Associate Professor Hannah Dahlen, from the Australian College of Midwives, said evidence had long showed mothers have higher satisfaction rates when giving birth at home.

Associate Professor Hannah Dahlen, from the Australian College of Midwives, said evidence had long showed mothers have higher satisfaction rates when giving birth at home.

Home birth assisted by a trained midwife is just as safe for low-risk mothers and their babies as a delivery led by a midwife in hospital, a study of more than half a million women has found.

Midwives and other home-birth advocates have seized on the research, published on Wednesday in BJOG: An International Journal Of Obstetrics And Gynaecology, to put further pressure on the Federal Government to overhaul maternity services.

The Netherlands has the highest home birth rate in the western world at 30 per cent. 

The study of almost 530,000 low-risk births over seven years in the Netherlands found no difference in death or serious illness among either mothers or their babies if they gave birth at home rather than in hospital.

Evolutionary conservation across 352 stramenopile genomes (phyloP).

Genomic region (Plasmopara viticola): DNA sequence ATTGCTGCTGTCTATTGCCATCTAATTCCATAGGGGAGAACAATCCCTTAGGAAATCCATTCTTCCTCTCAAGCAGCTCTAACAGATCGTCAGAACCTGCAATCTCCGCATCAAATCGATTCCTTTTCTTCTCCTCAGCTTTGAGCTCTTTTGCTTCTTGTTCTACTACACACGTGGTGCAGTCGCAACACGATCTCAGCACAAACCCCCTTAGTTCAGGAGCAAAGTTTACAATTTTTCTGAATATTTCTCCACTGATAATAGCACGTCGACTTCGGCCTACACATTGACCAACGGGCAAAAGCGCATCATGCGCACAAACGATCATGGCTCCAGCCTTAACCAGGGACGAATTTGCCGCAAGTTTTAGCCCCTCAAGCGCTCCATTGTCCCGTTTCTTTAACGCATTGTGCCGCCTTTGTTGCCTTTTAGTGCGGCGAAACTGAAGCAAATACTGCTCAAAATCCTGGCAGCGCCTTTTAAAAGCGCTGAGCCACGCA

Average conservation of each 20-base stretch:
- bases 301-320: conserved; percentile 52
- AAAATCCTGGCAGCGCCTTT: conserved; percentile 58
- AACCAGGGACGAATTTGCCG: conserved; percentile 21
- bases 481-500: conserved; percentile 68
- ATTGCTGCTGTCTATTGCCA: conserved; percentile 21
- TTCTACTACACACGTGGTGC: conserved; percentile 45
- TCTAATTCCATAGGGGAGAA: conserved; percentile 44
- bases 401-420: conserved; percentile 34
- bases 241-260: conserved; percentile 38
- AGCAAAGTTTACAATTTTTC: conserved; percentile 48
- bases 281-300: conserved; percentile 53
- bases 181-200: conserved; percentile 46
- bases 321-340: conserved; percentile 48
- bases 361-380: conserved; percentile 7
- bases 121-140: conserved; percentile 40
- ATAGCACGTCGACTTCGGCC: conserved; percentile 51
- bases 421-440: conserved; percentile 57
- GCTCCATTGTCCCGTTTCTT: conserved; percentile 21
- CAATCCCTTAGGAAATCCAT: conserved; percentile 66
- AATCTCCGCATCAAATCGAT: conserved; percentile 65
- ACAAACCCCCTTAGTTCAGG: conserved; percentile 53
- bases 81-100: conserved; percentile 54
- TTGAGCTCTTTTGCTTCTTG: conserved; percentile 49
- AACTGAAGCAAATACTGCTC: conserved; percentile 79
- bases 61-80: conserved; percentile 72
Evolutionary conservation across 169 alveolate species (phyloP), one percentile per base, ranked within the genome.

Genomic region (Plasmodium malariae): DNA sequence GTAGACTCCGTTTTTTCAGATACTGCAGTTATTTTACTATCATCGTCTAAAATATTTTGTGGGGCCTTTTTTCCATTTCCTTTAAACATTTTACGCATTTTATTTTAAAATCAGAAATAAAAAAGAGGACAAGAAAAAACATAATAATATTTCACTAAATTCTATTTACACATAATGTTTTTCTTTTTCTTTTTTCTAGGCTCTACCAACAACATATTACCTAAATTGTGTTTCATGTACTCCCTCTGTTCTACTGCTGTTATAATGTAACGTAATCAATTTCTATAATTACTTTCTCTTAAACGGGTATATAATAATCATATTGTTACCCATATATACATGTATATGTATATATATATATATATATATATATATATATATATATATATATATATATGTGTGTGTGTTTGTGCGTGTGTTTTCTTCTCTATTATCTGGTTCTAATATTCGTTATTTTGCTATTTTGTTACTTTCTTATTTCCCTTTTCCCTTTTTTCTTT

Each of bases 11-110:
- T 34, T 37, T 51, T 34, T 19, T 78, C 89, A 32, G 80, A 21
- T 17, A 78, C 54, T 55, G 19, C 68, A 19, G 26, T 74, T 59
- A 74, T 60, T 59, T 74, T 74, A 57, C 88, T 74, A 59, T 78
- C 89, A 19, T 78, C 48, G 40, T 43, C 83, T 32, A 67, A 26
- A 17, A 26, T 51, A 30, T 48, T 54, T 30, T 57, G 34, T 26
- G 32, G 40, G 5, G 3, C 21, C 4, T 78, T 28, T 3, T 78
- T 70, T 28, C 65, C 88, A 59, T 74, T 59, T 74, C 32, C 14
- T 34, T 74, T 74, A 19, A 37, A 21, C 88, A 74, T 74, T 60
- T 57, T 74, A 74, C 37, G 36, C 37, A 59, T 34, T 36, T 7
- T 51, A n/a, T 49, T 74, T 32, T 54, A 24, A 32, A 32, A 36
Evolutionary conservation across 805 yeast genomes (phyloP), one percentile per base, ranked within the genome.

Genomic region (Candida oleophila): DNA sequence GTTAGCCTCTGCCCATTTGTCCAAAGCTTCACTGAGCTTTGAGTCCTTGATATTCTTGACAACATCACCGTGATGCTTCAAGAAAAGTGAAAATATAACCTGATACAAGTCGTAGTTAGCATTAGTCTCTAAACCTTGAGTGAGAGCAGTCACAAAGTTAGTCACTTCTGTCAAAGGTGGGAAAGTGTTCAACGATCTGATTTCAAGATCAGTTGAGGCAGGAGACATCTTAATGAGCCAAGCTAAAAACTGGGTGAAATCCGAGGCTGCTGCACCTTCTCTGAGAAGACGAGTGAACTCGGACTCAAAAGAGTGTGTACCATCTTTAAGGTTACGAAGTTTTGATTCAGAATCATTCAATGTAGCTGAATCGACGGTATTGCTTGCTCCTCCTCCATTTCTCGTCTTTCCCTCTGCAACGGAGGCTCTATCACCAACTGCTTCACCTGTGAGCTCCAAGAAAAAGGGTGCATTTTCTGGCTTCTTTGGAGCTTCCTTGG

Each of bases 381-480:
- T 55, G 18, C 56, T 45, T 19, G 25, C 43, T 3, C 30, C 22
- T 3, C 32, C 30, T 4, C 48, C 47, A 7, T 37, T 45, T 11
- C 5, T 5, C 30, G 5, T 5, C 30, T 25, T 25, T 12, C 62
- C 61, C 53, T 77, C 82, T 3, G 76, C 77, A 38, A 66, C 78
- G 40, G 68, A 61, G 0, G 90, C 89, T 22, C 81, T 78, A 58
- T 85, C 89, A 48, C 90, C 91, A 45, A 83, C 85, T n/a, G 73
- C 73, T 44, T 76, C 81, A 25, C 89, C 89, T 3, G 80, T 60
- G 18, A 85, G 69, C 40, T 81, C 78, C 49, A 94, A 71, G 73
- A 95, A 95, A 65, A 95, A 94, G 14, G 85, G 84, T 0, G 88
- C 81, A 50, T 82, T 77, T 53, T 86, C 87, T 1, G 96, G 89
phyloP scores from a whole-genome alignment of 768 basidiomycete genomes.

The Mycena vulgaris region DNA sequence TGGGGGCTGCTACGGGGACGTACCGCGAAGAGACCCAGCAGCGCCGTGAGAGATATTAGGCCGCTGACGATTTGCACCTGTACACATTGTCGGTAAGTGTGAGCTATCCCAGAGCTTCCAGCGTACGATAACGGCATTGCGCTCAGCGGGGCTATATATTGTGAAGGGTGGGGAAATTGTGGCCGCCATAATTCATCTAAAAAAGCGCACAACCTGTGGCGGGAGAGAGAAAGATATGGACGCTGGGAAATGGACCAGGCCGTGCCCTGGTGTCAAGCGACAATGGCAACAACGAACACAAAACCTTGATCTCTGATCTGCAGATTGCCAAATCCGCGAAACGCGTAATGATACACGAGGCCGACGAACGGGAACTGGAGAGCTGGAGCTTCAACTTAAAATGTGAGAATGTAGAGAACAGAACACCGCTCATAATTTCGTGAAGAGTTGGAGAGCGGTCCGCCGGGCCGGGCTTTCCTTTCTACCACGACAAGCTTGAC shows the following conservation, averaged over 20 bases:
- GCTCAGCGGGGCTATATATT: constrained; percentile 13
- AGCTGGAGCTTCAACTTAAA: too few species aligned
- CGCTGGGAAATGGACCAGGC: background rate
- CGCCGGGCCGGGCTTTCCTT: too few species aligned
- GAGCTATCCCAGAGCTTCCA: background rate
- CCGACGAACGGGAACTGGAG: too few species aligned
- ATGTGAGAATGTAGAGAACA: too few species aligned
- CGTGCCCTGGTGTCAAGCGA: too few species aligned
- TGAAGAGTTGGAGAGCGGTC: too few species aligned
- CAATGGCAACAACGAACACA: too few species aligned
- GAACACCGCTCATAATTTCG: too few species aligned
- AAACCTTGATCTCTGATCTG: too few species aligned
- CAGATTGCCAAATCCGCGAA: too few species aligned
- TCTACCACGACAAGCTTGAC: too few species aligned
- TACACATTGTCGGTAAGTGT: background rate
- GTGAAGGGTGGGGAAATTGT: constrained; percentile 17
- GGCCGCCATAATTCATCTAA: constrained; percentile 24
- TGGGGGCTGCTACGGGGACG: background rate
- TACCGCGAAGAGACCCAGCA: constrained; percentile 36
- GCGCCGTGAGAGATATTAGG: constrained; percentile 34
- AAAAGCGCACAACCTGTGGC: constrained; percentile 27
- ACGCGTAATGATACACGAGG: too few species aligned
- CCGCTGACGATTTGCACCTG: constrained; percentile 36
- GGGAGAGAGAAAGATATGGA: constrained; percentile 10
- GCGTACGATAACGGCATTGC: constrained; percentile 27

The study did not compare the relative safety of home births against low-risk women who opted for obstetrician rather than midwife-led care in hospital.

Associate Professor Hannah Dahlen, from the Australian College of Midwives, said evidence had long showed mothers have higher satisfaction rates when giving birth at home, but concerns about the impact on the baby had seen home birth remain under a cloud. "This cloud has now been lifted," she said.

But the Royal Australian and New Zealand College of Obstetricians and Gynaecologists warned against extrapolating the Dutch experience to Australia, arguing pregnant women are cared for very differently in the two countries.

The Netherlands has the highest home birth rate in the western world at 30 per cent, thanks to a streamlined transportation and referral system that allows women who plan a home birth to access specialist, emergency obstetric care in hospital should complications arise.

The authors, from the TNO Institute for Applied Scientific Research in Amsterdam, said the study disproved the suspected link between the high rate of home birth and the high rate of perinatal mortality in the Netherlands compared to other European countries.

Associate Professor Dahlen called on the Government to "reconsider its silence over home birth" and urged the Health Minister, Nicola Roxon, to endorse and fund a Medicare-subsidised system of home birth.

Essential baby members share their birth experiences.